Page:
Effective Date. Provisions to extend Medicaid and CHIP coverage postpartum are set to take effect on April 1, 2022, and will remain in effect for five years thereafter.12, 13

Section 1115 Postpartum Coverage Extension Considerations

Prior to ARP providing the state option to extend postpartum coverage, several states had pursued this authority through Section 1115 demonstration requests. Under the previous administration, CMS was reluctant to approve broad postpartum coverage extensions. In South Carolina, CMS approved a partial coverage expansion for postpartum women requiring substance use disorder (SUD) or mental health treatment—falling well short of the state’s original request. The Biden administration, however, is already moving to approve Section 1115 demonstration proposals to expand postpartum coverage. On April 12, 2021, CMS approved Illinois’s demonstration that provides 12 months postpartum continuous coverage for: (1) individuals enrolled in the Medicaid pregnant women group whose 60-day postpartum period is ending and (2) individuals enrolled in any Medicaid eligibility group (other than the pregnant women group) whose 60-day postpartum period is ending, with income up to 208 percent of the federal poverty level (FPL).

Shortly thereafter, on April 16, 2021, CMS approved Georgia’s six month postpartum extension and Missouri’s request to provide targeted SUD and mental health benefits for 12 months to certain postpartum women.

Three other states—Indiana, New Jersey and Virginia—have pending postpartum extension waiver requests at CMS, and Massachusetts just finished its state public comment period for its postpartum extension request before submitting the waiver amendment request to CMS. While Indiana and New Jersey submitted their postpartum extension requests to CMS before ARP’s passage, Virginia and Massachusetts forged ahead with their postpartum expansion waiver requests after ARP’s passage, and other states will likely follow suit for a number of reasons.

First, states may be required to submit an 1115 waiver consistent with state statutory requirements (as is the case in Virginia).14 Many states are also eager to address the maternal mortality and morbidity crisis and are seeking to implement the postpartum coverage extension sooner than April 2022. States may pursue 1115 waiver authority to go above and beyond the SPA option, such as seeking a longer postpartum period or extending the postpartum period for populations not otherwise eligible under the SPA option (e.g., individuals who apply for coverage past the 60 days postpartum period who were not previously enrolled in Medicaid or CHIP).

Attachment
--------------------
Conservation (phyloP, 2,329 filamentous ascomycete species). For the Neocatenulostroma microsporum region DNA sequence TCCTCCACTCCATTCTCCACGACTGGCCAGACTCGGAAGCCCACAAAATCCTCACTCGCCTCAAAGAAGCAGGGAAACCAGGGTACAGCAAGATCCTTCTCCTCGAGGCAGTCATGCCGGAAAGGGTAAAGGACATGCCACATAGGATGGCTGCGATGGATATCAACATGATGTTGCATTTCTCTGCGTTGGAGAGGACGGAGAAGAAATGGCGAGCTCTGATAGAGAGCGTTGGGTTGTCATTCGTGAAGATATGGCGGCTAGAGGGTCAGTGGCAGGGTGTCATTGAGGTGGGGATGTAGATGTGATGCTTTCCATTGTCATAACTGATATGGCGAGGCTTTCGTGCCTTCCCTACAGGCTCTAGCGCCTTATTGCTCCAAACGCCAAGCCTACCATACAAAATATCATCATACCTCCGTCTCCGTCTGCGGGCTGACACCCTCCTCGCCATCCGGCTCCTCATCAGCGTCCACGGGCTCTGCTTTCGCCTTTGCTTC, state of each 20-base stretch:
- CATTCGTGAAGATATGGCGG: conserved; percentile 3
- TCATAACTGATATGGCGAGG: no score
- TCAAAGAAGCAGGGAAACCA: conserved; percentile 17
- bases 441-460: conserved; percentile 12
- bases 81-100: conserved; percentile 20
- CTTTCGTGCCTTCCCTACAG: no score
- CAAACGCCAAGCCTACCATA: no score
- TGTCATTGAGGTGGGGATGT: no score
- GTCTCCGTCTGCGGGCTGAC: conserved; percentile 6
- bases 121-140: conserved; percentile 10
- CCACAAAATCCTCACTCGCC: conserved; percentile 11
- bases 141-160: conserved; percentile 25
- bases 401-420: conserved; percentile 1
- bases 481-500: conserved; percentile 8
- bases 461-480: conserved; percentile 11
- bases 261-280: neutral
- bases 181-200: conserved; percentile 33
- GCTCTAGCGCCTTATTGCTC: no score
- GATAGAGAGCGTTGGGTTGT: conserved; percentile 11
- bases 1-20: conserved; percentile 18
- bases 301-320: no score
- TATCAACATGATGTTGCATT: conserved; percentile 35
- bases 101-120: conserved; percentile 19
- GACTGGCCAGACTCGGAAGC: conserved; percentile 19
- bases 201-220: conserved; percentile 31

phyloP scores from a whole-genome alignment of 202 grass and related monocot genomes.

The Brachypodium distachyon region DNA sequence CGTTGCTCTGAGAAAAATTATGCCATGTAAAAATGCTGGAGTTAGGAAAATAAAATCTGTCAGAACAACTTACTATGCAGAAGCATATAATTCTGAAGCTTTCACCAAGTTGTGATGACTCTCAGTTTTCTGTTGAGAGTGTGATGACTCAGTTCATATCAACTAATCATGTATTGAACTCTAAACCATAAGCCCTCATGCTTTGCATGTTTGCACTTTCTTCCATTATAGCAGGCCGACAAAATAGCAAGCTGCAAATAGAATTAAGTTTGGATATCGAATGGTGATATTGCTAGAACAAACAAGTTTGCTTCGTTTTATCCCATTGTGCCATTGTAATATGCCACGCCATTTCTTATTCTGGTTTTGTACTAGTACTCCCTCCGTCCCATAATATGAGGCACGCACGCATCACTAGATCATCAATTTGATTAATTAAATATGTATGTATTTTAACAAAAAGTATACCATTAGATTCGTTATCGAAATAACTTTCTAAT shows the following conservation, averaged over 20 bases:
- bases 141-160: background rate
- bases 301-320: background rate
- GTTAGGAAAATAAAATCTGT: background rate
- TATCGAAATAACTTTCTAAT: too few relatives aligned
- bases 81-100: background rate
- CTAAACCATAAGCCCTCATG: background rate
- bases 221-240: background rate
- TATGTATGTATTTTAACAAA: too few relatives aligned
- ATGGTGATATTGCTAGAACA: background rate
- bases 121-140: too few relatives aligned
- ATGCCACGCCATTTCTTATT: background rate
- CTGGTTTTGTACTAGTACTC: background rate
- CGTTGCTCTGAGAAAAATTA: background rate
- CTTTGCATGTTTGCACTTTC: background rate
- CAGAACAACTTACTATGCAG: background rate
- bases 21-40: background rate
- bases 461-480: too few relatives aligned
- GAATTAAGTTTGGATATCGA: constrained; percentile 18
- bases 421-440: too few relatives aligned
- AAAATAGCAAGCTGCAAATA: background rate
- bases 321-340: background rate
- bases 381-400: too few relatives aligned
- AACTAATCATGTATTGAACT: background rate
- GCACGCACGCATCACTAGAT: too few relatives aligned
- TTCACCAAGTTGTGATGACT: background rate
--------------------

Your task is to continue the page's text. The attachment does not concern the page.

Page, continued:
Looking Ahead

CMS has acknowledged that it will need to issue clarification and additional detail on the ARP state option to extend postpartum coverage, but it does not plan to release such guidance in the near term, given the April 2022 effective date of the provisions.15 While states await further direction from CMS, they can proactively begin their policy and financing planning for their postpartum coverage extensions, which will enable them to take full advantage of the state option once it becomes available.

1 American Rescue Plan Act of 2021, H.R.1319, § 9812 and § 9822.

2 Centers for Disease Control and Prevention (CDC), Vital Signs: Pregnancy-Related Deaths, United States, 2011–2015, and Strategies for Prevention, 13 States, 2013–2017.

3 CDC, Vital Signs: Pregnancy-Related Deaths, United States, 2011–2015, and Strategies for Prevention, 13 States, 2013–2017.

4 CDC, 2018 Maternal Mortality Statistics Highlight Wide Racial and Ethnic Gaps.

5 CMS, Tuesday, April 13, 2021, All State Call.

6 CMS, State Health Officer (SHO) Letter #10-006 & CHIPRA #17.

7 42 CFR 457.10.

8 CMS, SHO Letter #09-010.

9 Because eligibility is tied to the “unborn child” that the mother is carrying, the ARP postpartum coverage extension (for targeted low-income children  who are pregnant or targeted low-income pregnant women) would likely not apply.

10 Social Security Act, § 1903(v)(3).

11 MACPAC, Advancing Maternal and Infant Health by Extending the Postpartum Coverage Period.

12 American Rescue Plan Act of 2021, H.R.1319, § 9812 and § 9822.

13 The statutory effective date is the first day of the quarter beginning one year after the bill’s enactment.

14 2020 Special Session I Virginia Acts of Assembly, Chapter 56.

15 CMS, Tuesday, March 16, 2021 All State Call.